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By Ray Williams
May 29, 2021

For some it’s lying on a sun-drenched beach sipping sangria, for others it’s wallowing in a cozy cocoon munching on chocolate and playing video games. Many people will admit that these or other immediate indulgences are what makes them happy. And yet, even given the freedom and resources to live a life of hedonism, many of us find it’s not enough — we want to have meaning in our lives too.

Unfortunately, what we mean by “meaning” has largely been neglected by psychologists. Roy Baumeister and his colleagues have conducted an in-depth online survey with 397 adults (68 per cent female; average age 36) and a follow-up with 124 students (45 per cent female; average age 21). The research study was published in the Journal of Positive Psychology.

The researchers tapped the participants’ happiness levels, and their feelings of having a meaningful life, three times over a month. They also asked them a raft of other questions with the aim of identifying factors that were related to happiness but not meaningfulness, or vice versa.

Although happiness and meaningfulness tend to go together (they correlated at .63 and .70 where 1 would be a perfect match), Baumeister’s team made some thought-provoking discoveries about ways they differ. People who rated their lives as easier, who had good health, enough money to buy what they wanted, were more short-term oriented, felt connected to others, and experienced low stress and worry, also tended to rate themselves as happier. Yet these same factors had either no association with meaningfulness or the opposite association.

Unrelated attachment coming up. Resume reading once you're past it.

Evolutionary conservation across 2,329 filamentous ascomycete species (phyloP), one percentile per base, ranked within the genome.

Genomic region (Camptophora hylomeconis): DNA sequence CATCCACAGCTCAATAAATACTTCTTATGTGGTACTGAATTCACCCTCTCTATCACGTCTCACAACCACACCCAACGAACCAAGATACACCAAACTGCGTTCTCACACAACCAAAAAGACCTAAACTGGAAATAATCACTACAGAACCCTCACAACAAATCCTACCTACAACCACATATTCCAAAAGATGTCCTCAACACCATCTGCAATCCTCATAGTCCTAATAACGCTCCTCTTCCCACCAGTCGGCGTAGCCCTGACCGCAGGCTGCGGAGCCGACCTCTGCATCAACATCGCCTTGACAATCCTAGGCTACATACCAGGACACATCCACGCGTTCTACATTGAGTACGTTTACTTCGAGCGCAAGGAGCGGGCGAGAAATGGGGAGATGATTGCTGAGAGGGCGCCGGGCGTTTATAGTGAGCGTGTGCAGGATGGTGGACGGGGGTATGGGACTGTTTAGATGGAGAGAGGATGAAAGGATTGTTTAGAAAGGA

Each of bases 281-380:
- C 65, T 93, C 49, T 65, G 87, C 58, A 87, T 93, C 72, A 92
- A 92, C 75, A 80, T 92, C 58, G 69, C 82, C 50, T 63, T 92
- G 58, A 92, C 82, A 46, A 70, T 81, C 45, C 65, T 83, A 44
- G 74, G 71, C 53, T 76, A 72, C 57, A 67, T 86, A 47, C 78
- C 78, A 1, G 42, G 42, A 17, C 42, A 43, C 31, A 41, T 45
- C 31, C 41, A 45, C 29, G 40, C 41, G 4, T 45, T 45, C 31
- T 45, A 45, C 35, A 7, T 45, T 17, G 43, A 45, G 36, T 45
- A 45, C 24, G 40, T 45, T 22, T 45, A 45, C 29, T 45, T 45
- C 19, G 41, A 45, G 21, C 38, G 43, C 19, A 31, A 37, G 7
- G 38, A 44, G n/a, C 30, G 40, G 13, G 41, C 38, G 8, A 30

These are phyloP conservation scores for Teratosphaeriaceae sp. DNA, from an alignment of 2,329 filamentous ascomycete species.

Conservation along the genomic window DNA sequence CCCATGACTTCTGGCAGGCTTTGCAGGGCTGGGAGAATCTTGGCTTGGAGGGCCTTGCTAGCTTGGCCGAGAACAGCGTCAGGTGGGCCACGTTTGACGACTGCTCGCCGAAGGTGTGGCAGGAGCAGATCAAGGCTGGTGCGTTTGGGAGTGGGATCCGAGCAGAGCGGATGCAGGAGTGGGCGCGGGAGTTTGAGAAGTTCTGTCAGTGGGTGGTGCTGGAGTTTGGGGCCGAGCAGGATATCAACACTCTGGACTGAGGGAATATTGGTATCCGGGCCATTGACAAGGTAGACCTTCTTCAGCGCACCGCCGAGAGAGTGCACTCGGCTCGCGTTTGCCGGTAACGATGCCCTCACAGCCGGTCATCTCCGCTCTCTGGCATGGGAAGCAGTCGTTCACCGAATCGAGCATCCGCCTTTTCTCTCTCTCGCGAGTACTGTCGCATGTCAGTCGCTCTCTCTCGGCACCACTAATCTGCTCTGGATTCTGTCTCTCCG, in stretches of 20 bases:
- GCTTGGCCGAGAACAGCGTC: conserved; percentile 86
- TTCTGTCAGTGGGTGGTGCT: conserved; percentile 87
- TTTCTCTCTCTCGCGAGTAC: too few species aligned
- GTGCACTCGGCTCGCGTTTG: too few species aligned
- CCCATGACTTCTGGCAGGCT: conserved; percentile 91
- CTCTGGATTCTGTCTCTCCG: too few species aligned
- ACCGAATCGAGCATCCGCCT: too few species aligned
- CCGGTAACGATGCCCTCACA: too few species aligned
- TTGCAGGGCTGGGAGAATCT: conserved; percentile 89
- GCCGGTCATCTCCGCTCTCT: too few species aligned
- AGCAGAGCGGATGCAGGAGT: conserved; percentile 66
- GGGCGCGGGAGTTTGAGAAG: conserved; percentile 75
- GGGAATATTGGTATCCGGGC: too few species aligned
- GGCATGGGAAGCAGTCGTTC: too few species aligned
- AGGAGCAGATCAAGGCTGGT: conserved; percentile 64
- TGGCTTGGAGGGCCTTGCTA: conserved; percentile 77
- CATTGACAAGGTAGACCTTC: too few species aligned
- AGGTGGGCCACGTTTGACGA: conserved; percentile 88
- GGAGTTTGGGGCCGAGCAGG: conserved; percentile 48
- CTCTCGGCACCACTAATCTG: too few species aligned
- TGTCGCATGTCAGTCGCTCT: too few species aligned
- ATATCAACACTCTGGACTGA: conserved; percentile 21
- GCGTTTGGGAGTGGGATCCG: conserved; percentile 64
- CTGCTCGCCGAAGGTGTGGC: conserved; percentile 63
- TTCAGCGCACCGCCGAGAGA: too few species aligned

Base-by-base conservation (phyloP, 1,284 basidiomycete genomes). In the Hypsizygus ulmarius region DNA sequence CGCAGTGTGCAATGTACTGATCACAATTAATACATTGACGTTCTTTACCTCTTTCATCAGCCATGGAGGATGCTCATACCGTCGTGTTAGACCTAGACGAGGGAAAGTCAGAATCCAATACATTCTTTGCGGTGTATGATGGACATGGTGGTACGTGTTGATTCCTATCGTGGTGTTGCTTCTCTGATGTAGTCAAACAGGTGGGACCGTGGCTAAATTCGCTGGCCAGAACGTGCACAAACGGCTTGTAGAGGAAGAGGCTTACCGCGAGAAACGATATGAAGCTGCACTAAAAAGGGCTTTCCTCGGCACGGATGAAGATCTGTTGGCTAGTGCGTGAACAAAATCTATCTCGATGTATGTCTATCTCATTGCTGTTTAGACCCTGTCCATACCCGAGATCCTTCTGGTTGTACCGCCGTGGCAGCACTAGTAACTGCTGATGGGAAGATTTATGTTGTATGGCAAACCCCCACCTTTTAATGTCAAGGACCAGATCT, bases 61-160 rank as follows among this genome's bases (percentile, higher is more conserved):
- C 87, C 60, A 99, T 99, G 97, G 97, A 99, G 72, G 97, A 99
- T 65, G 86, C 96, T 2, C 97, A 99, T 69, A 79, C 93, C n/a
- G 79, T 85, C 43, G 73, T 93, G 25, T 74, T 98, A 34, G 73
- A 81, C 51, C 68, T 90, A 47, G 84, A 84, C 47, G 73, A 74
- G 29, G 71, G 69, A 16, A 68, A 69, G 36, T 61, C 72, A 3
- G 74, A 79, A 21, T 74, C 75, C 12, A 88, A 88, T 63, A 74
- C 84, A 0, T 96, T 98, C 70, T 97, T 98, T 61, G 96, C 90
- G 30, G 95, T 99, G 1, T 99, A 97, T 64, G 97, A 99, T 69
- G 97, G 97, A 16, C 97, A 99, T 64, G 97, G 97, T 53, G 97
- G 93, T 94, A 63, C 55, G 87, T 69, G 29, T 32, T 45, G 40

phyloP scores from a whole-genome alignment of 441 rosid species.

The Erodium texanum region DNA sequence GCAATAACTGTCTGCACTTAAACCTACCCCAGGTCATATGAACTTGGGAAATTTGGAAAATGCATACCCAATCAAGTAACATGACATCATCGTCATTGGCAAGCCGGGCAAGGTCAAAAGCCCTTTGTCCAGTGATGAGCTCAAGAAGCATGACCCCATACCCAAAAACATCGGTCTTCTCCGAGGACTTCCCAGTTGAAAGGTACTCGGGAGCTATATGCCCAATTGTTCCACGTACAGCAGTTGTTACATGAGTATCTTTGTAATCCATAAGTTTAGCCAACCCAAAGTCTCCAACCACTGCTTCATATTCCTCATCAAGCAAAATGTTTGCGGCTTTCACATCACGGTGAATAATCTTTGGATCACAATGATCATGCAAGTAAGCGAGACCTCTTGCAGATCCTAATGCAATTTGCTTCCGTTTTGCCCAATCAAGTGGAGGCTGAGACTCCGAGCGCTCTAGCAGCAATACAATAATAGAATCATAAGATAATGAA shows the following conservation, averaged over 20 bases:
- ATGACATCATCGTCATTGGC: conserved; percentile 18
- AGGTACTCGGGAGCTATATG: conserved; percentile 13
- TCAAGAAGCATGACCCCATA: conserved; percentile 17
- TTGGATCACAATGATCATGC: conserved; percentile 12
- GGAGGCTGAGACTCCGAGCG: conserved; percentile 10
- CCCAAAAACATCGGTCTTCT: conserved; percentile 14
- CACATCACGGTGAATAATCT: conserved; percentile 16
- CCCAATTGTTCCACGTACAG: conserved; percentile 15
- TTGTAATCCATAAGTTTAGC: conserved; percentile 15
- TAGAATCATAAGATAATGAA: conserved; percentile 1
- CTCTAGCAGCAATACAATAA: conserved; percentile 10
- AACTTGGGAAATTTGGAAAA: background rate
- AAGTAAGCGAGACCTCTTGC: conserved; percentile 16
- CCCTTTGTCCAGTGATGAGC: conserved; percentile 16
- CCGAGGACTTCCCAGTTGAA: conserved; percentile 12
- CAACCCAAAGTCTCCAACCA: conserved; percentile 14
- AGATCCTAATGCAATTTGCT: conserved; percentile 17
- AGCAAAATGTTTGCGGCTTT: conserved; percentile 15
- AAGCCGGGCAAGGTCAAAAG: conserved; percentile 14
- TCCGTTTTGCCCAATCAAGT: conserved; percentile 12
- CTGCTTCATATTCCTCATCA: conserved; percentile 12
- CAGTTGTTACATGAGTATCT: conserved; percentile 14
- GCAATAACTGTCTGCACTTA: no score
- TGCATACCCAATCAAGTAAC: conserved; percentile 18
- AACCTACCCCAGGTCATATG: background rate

In contrast to the findings for happiness, people who described their lives as having more meaning tended to say: that they spent more time thinking about the past and future; that they had experienced more negative events in their lives; expected to do a lot of deep thinking; engaged in activities that were true to themselves; and they reported more stress, anxiety and worry.

Some of the results were particularly telling. Being more of a taker was related to greater happiness but less meaningfulness, whereas being more of a giver was linked with less happiness but more meaningfulness. Related to that, spending time with one’s children was linked with more meaningfulness but had no correlation with happiness. Arguing, if it was seen as reflecting oneself, was linked to less happiness but more meaningfulness. In fact, pursuing any activities that reflect the self was linked to more meaningfulness but not happiness. Feeling socially connected was linked with happiness and meaningfulness, but time spent with loved ones was only relevant to meaningfulness (perhaps, the researchers surmised, because “loved ones can be difficult at times.”)

Baumeister’s team concluded that the highly meaningful but relatively unhappy life has “received relatively little attention and even less respect” to date. “But people who sacrifice their personal pleasures in order to participate constructively in society may make substantial contributions,” they said. “Cultivating and encouraging such people despite their unhappiness could be a goal worthy of positive psychology.”

The researchers admitted their “tentative” study has limitations — they were not able to explore the causal roots of happiness and meaningfulness, and by studying so many possible factors there was a significant risk of associations appearing purely by chance. Also, the findings are culturally specific to North America, and they are based on the participants’ subjective interpretation of what happiness and meaningfulness mean. Nonetheless, this study certainly makes a useful starting point for discussion and future investigation. “This project was intended to generate ideas,” the researchers said, “and future work would be desirable to verify and build on them.”

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